‘Disproportionate’ influence for business lobbyists in EU

April 16, 2008

Lobbyists and representatives from industry have a disproportionate influence in the ‘expert groups’ that advise the Commission on drawing up EU legislation.

[mailchimp_signup][/mailchimp_signup]That is the conclusion of a report by Alter-EU, a coalition of NGOs campaigning for greater transparency in EU affairs. The report ‘Secrecy and corporate dominance’ says industry lobbyists have had particular influence over issues such a biotechnology, ‘clean coal’ and car emissions.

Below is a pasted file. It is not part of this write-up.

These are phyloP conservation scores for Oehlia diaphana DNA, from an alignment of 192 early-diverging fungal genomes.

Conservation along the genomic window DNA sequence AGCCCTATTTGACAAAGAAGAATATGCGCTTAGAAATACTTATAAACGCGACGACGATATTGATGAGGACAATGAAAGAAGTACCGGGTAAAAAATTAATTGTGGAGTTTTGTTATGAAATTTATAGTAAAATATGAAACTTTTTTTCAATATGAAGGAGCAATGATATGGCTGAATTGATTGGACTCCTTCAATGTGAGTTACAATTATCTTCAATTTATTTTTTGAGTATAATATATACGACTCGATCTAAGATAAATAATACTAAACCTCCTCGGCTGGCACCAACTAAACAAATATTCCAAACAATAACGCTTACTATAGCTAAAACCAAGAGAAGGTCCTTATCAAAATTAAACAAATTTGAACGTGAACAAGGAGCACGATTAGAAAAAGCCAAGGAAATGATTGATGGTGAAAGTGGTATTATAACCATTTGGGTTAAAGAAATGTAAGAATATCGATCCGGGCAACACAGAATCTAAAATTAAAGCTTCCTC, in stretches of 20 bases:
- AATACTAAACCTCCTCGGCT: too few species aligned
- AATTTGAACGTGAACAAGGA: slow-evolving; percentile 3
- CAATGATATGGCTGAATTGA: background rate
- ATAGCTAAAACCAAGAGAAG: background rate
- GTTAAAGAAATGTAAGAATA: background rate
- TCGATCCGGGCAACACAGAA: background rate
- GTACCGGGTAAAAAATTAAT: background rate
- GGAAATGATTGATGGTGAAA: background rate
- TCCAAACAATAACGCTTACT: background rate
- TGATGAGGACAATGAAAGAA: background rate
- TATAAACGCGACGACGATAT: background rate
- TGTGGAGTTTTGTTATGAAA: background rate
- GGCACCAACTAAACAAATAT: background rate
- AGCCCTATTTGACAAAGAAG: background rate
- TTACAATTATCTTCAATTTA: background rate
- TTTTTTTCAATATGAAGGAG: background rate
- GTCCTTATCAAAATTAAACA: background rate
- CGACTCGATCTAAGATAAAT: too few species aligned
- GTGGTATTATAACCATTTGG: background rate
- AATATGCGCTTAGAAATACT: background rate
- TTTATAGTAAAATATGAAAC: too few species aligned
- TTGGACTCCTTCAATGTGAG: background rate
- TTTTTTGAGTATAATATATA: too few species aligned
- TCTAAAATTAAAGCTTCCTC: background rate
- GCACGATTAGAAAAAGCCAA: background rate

The Commission does not have the same density of officials as many national governments, so frequently looks for input from outside bodies. This has led to the formation of ‘expert groups’, and these have grown in recent years as the Commission has had to deal with complex areas such as climate change and biotechnology – a study by the University of Oslo said expert groups were ‘by far the mode of consultation most frequently used by the Commission’.

Alter-EU recommends the groups should be dissolved and other consultation methods found. It also criticises the Commission for failing to address conflicts of interest, and for not publishing the names of experts on advisory groups.

A spokeswoman for the administration commissioner Siim Kallas said the Commission would collect and publish the names of members of expert groups by the summer.

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